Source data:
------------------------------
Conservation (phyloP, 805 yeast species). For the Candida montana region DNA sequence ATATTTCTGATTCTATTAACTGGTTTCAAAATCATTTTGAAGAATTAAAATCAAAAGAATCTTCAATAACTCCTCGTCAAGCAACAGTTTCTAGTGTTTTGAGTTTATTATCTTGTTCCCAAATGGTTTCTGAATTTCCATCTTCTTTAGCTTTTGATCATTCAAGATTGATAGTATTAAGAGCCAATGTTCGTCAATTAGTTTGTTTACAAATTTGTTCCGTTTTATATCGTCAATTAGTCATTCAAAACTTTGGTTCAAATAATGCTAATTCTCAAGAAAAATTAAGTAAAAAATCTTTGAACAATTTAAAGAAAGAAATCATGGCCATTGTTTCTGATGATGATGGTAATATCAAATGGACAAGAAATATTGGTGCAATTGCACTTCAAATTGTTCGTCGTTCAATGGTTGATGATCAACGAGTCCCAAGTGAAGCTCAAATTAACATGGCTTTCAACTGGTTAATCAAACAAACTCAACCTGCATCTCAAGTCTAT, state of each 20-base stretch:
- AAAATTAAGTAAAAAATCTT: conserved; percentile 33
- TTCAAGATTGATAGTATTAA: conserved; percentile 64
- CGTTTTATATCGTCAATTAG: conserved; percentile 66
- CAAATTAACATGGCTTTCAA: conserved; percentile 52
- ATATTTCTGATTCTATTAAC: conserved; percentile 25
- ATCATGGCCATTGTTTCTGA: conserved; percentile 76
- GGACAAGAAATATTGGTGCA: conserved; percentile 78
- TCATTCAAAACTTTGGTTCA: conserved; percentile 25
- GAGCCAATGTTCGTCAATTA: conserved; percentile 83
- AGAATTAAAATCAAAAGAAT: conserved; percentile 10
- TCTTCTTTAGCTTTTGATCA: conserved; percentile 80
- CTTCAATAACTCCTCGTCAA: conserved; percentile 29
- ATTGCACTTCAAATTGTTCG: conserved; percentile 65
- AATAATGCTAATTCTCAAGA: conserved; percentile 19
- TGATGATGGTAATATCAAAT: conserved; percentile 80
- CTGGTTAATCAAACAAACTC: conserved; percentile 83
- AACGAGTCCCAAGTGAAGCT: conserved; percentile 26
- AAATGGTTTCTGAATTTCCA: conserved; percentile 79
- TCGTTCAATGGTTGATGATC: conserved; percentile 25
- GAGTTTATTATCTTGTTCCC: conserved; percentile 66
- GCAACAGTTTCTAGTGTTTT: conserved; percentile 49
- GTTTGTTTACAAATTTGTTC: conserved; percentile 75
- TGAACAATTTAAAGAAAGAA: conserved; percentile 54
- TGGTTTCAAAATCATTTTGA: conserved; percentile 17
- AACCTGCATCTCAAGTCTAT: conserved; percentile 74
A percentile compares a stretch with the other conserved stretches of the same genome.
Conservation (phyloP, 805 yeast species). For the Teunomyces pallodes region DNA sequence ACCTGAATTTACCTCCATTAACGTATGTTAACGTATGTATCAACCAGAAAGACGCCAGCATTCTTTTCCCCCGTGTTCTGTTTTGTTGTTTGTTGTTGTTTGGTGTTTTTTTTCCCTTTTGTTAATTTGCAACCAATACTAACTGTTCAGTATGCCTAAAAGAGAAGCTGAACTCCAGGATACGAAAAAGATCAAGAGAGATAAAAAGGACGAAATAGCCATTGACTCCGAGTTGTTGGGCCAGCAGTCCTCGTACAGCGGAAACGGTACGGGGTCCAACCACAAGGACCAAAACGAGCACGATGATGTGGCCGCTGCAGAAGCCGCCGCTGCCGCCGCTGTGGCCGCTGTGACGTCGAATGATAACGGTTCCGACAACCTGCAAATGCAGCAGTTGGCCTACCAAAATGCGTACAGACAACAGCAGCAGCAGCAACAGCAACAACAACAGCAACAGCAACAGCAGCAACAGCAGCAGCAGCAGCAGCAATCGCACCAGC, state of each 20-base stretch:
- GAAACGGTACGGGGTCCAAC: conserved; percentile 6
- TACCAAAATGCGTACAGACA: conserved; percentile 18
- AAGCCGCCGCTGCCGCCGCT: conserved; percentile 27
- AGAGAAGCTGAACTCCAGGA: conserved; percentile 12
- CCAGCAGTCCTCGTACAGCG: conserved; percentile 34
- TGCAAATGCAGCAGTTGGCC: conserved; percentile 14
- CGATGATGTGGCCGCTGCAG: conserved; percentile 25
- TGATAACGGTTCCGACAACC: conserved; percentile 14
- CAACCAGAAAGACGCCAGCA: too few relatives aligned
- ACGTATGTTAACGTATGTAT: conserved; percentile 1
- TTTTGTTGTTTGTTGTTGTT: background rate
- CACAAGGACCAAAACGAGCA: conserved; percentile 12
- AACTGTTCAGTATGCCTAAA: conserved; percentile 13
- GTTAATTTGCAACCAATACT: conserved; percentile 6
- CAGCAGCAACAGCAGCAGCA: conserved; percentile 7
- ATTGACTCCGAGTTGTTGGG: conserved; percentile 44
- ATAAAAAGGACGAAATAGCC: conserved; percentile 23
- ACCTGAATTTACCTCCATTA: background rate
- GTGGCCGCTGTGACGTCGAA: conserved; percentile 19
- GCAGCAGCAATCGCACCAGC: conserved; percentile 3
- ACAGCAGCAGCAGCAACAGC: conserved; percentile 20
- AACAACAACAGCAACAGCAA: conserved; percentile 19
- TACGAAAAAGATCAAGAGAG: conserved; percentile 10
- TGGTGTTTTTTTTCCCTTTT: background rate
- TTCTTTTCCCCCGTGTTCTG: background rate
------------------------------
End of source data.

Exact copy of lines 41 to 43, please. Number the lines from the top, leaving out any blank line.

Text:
- AACTGTTCAGTATGCCTAAA: conserved; percentile 13
- GTTAATTTGCAACCAATACT: conserved; percentile 6
- CAGCAGCAACAGCAGCAGCA: conserved; percentile 7